Nude Sculpture
Nude Sculpture
Nude Sculpture
Nude Sculpture
Nude Sculpture

About Harold Ambellan

Guided by his commitment to universally accessible art, Harold Ambellan created figurative sculptures and paintings—primarily of nude female forms, such as Nude Sculpture (1937)—even as his contemporaries, including Jackson Pollock and Willem de Kooning, became increasingly dedicated to exploring abstraction. Ambellan’s burgeoning artistic career coincided with the Great Depression, and he realized his first major works as a participant in the Federal Art Project, a New Deal initiative that employed artists, including Pollock, Philip Guston, and Jacob Lawrence. While in New York in the 1930s, Ambellan’s left-leaning, humanist convictions made him equally at home in the folk music scene as he was in the art community, and ultimately led to his self-imposed exile to France in the mid-1950s after he became a target of McCarthyism.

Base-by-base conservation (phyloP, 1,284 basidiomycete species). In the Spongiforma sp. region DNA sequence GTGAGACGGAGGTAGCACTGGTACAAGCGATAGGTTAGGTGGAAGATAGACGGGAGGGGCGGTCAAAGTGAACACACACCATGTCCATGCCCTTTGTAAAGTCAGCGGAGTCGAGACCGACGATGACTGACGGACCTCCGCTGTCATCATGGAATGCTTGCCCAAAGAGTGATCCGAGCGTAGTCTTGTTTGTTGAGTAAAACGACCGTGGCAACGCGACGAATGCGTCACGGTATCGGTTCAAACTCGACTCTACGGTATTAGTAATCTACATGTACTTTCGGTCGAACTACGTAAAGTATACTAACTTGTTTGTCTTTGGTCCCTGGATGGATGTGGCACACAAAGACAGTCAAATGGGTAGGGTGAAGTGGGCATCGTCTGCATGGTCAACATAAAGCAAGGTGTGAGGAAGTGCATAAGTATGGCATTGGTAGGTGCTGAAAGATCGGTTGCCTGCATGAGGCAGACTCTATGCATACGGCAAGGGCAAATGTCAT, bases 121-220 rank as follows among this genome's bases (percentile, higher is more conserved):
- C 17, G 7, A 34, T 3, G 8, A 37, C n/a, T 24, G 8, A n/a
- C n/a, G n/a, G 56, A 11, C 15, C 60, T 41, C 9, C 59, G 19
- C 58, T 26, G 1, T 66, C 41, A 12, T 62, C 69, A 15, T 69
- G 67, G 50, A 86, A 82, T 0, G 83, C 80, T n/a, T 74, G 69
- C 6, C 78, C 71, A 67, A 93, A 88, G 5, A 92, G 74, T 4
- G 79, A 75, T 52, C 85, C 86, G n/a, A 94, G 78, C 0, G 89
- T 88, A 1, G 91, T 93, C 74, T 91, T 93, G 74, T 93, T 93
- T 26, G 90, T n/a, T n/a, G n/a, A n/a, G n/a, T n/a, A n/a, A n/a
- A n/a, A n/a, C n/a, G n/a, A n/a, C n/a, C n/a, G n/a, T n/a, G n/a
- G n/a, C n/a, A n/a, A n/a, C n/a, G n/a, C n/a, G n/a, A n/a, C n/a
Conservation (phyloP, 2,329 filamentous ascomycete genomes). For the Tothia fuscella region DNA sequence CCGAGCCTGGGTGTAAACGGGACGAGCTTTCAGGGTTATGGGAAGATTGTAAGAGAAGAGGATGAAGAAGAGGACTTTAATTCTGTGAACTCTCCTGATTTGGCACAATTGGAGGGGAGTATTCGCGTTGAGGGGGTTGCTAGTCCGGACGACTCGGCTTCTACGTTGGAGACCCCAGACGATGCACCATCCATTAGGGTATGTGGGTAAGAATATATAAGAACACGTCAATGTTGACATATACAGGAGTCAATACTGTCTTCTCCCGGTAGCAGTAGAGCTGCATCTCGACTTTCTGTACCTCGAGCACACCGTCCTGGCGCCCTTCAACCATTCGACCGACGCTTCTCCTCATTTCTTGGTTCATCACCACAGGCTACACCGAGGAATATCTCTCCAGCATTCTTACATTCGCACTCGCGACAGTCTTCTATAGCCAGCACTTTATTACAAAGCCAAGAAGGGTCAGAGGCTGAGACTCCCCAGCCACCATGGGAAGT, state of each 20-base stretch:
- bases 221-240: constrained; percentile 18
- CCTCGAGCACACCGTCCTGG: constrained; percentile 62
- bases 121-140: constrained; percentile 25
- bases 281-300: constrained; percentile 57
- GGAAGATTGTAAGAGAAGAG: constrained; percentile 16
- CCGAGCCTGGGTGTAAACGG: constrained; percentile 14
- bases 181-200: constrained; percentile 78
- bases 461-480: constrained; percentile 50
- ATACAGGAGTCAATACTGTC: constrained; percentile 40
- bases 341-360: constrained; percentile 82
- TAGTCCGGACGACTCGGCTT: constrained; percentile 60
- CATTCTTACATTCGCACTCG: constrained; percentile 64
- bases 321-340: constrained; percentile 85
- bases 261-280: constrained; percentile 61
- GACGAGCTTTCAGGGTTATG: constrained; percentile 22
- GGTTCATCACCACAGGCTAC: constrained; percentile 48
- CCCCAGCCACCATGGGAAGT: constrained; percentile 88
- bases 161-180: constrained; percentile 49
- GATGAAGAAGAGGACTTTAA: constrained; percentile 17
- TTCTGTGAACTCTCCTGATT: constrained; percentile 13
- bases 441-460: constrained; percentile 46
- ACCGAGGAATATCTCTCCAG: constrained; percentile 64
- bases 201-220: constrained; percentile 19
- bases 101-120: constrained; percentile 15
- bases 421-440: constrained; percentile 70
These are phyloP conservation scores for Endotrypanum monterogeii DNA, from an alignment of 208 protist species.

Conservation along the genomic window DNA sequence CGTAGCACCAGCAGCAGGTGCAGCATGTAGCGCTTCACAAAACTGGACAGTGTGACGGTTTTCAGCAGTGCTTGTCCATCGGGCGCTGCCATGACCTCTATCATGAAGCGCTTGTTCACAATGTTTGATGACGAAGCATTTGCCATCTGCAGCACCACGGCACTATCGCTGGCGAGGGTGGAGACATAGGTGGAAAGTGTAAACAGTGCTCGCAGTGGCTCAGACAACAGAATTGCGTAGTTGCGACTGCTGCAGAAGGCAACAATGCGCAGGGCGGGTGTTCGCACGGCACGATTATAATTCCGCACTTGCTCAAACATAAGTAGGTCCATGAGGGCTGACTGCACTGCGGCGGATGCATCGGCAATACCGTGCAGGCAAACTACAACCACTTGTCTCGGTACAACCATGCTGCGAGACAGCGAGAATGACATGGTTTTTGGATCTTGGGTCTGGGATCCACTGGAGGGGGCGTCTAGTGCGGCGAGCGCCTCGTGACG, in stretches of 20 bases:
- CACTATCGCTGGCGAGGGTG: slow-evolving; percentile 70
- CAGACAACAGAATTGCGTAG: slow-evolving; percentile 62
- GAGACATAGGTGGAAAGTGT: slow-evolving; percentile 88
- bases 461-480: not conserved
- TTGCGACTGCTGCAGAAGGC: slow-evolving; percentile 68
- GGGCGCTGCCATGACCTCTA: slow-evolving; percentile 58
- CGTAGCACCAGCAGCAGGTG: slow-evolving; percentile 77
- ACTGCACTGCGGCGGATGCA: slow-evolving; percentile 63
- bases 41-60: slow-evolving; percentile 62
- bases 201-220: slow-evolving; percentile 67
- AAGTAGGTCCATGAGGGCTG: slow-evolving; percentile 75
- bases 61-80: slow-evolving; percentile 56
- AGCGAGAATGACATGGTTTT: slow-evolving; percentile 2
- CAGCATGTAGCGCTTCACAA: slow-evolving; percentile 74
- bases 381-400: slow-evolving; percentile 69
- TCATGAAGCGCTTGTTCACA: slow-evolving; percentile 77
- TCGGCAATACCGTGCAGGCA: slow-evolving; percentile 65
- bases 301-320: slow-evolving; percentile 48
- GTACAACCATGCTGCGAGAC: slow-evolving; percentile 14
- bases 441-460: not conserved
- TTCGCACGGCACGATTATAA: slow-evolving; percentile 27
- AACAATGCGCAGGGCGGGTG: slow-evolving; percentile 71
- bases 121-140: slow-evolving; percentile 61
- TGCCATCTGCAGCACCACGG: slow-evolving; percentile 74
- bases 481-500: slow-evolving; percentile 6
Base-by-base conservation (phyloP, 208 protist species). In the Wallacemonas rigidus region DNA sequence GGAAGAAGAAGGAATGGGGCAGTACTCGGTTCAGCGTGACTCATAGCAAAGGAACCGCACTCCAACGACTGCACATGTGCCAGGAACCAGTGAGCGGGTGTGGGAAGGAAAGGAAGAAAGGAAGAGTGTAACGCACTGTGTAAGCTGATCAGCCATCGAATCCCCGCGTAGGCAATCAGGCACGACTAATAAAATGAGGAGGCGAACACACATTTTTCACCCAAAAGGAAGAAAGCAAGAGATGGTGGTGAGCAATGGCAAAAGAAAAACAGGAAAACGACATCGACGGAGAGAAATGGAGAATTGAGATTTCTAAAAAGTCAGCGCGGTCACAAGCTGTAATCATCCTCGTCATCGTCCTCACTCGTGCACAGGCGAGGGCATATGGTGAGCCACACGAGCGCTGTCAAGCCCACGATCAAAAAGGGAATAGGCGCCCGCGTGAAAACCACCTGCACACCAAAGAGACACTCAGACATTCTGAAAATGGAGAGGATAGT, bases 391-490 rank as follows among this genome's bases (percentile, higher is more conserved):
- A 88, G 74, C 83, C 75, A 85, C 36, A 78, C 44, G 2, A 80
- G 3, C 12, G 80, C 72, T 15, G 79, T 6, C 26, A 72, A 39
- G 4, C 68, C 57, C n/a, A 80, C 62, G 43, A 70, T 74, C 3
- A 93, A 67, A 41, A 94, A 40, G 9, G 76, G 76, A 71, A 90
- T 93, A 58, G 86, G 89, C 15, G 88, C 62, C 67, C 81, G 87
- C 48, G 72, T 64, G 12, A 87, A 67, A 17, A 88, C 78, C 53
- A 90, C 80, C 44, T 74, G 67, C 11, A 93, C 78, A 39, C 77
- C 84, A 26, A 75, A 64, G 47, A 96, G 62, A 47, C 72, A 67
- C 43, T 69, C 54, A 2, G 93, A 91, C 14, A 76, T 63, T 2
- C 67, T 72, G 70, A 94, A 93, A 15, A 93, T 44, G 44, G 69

American, 1912-2006